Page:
On the last day of the Garden Route, we planned to drive to the Cape Winelands/Franschhoek Valley to experience its famed vineyards before heading to Cape Town the following day for the last part of our trip. The drive from Brenton Haven to our hotel was about 280 miles (about 450 km), a drive of just under six hours. We followed the highway N2 for as long as we could until we had to part ways close to the valley. Until Mossel Bay, this route hugs the coastline, and the views were great. Past Mossel Bay, the route runs deeper inland, and while the vistas were picturesque, they were not quite as dramatic as say, a drive in Hawaii.

white wall with name of hotel, green lawn and decorative urn
Le Franschhoek Spa and Hotel

Our biggest mistake that morning was leaving without a proper breakfast. We figured we could get something close to George, but before we could reach a consensus, we were past George and headed to Mossel Bay. En route, we tried to find places to eat at, but each attempt failed. Either they weren’t open yet, or did not have vegetarian options, or perhaps, we weren’t the right color. A small restaurant in a small town seemed to be open, but the owner refused us admission stating they were too full. We suspected our darker skin had something to do with the refusal since there was no person of color in that bustling restaurant. I believe that’s the first time we’ve had that experience in all our travels.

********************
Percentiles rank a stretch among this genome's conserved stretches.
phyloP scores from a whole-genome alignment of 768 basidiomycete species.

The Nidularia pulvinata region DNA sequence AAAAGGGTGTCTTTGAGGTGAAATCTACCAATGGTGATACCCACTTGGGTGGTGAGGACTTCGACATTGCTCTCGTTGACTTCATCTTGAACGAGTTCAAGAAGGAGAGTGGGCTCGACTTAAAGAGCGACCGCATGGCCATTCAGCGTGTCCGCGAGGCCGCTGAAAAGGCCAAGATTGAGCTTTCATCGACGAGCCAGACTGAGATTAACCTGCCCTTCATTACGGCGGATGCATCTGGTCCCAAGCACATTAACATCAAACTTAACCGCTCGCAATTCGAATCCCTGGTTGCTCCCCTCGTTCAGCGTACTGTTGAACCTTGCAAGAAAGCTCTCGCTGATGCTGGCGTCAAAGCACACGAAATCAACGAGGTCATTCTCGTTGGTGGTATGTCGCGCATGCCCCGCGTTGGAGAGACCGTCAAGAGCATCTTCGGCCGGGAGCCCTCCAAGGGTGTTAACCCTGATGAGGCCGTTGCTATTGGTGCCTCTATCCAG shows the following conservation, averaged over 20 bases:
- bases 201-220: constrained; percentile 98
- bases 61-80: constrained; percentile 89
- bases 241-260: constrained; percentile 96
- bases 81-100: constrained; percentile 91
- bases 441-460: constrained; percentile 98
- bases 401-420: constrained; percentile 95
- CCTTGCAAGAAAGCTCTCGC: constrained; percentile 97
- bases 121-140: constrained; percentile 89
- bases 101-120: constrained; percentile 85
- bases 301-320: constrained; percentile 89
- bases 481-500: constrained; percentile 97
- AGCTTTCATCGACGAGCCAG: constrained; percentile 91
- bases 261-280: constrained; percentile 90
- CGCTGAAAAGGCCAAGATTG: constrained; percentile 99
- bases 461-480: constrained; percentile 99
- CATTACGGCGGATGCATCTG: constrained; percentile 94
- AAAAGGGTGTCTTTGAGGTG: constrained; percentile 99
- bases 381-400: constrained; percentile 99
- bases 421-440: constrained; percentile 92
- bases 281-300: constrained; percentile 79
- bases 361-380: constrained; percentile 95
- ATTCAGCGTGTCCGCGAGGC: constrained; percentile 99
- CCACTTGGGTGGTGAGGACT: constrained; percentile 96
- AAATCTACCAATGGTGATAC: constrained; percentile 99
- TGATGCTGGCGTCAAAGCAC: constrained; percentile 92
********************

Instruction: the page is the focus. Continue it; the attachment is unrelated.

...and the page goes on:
Past Mossel Bay, we found a gas station with a rest area where we settled for muffins and coffee/ beverages. We picked up some bagged snacks for the road and set off. Not surprisingly, what should have been a five and a half-hour drive turned out to be much longer, and it was almost half-past three by the time we got to the Franschhoek area hotel.

valley with farmlands surrounded by towering mountains
The magnificent Franschhoek Valley

Today, my post will focus on Le Franschhoek Hotel and Spa, which was our home for the night. Driving into the Franschhoek Valley, we were already enthralled by its verdant richness and the surrounding majestic mountains. Once in Franschhoek, the hotel completely took us by surprise.

Surrounded by mountains on three sides, the hotel is built in the Cape Dutch architecture with whitewashed walls. At once, the charm and elegance became apparent. As we drove in through the gates, the guard checked our reservation, waved us through, and we pulled into the parking lot. At the reception, we were efficiently checked in by the staff. The only issue was that we had two rooms booked, but they were on the opposite ends of the hotel. And since the guest list was long that weekend, no other rooms were available. The kids, of course, didn’t mind a room far away from us. So the matter was settled. We were offered age-appropriate beverages to quench our thirst.

two green apples with a knife and a napkin
Our welcome plate